Living in harmony with the season of autumn

Are you someone who finds their health and spirits take a dive with the approach of autumn and winter? Or maybe you’re someone who welcomes the cooler autumn air? Either way, Chinese medicine has important and interesting advice to give us about living in harmony with the seasons. So how should we be approaching this quiet shift into autumn?

This extract is from the classical Chinese text called the Neijing, or Yellow Emporer’s Medical Classic, assembled between 200 BCE and 200 CE. This translation is taken from the Essential Texts in Chinese Medicine by Richard Bertschinger , page 62.

During the autumn there are three moons,

This is the time for sizing and settling,

The heavenly Qi is hastening,

The earthly Qi is strengthening.

Go to bed early and rise up early,

Copying the behaviour of the cock

In such a way you enable your will to stay peaceful and delay the penalty of the autumn.

Keep close and take in your mental strength

To enable the settling of autumn.

Do not allow your thoughts to stray without,

To enable the lung Qi to clear.

This is the response to the Qi of autumn,

And the art of caring for closure.

Richard goes on to explain: “How can we sustain mental power and strength? Simply by watching nature. Observe the common pattern: birth and growth in spring and summer, closure and storage in autumn and winter….Through them we learn an added dimension of care – understand the demands of the moment and adapt appropriately to the true but shifting connection with things”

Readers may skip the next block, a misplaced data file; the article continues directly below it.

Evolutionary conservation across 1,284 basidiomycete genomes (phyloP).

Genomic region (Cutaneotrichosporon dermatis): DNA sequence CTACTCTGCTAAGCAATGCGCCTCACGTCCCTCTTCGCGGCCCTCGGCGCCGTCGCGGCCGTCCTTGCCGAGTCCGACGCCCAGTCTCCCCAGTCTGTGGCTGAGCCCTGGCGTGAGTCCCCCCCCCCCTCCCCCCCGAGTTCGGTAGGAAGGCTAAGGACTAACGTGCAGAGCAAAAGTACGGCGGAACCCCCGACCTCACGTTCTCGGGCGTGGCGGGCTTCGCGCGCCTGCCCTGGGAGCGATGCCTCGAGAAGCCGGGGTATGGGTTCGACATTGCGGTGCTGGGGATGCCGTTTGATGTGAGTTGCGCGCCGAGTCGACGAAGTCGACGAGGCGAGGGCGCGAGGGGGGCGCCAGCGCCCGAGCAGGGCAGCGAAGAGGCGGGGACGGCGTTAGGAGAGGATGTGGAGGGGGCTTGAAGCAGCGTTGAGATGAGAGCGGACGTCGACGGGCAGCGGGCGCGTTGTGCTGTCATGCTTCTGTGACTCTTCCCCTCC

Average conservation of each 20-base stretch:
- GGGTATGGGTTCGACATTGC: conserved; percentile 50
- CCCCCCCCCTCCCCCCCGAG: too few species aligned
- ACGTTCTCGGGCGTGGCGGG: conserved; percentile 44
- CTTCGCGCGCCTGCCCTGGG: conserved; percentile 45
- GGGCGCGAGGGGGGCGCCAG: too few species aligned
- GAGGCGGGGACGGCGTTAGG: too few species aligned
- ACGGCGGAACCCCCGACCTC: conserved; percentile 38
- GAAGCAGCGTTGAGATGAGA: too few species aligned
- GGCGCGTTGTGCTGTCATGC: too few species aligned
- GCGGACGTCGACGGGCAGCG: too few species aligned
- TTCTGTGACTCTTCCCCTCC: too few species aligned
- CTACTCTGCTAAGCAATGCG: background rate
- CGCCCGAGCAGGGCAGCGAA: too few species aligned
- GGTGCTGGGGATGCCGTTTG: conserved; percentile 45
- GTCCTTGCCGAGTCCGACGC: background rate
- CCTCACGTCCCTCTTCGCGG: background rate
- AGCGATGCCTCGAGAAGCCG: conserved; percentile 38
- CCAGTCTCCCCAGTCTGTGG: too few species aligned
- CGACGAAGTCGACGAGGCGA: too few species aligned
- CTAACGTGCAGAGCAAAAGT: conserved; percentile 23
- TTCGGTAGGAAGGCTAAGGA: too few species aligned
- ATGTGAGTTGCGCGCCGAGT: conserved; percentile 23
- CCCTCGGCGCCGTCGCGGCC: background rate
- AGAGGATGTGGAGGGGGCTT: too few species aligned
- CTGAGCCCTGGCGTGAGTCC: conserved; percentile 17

It may be easier to understand the ‘sizing and settling’ of autumn in relation to its place within the annual cycle of the seasons. Autumn is the time when nature is enjoying the fruits of the harvest but preparing for winter. Whilst summer is a season of blossoming and bright excitement, autumn is a more reflective time when we should refine and enjoy the good essentials of our life in a more peaceful and settled way. In this way we strengthen ourselves for winter – ‘the art of caring for closure’. We can see this process most clearly by considering trees in autumn. At this time of year, trees start to direct the lushness of their leaves back into their stems, branches and roots. But as the leaves drop, they retain the beautiful delicate tracery of the veins and shape of each leaf as refined memories and patterns for the future. The tree withdraws some of its outward flowing energy back inside itself and by doing this it ensures a safe winter, an expansive colourful springtime and a long life.

You may find it interesting to reflect on your own activities and discuss this with friends – how best can you enjoy the autumn season in a way that reflects nature? So, for example, you need to keep up some exercise but this may be a good time to explore mind-body exercise such as yoga or qigong. You need to eat healthy enjoyable food, but this is a time to focus more on cooked and warming food rather than summer salads. You will want to continue doing fun and relaxing things, but maybe find you look forward to curling up with a good book or tuning into a creative side of yourself. These are only my ideas – the important thing is that you live your life in balance with your own vision and potential as well as in balance with the seasons.

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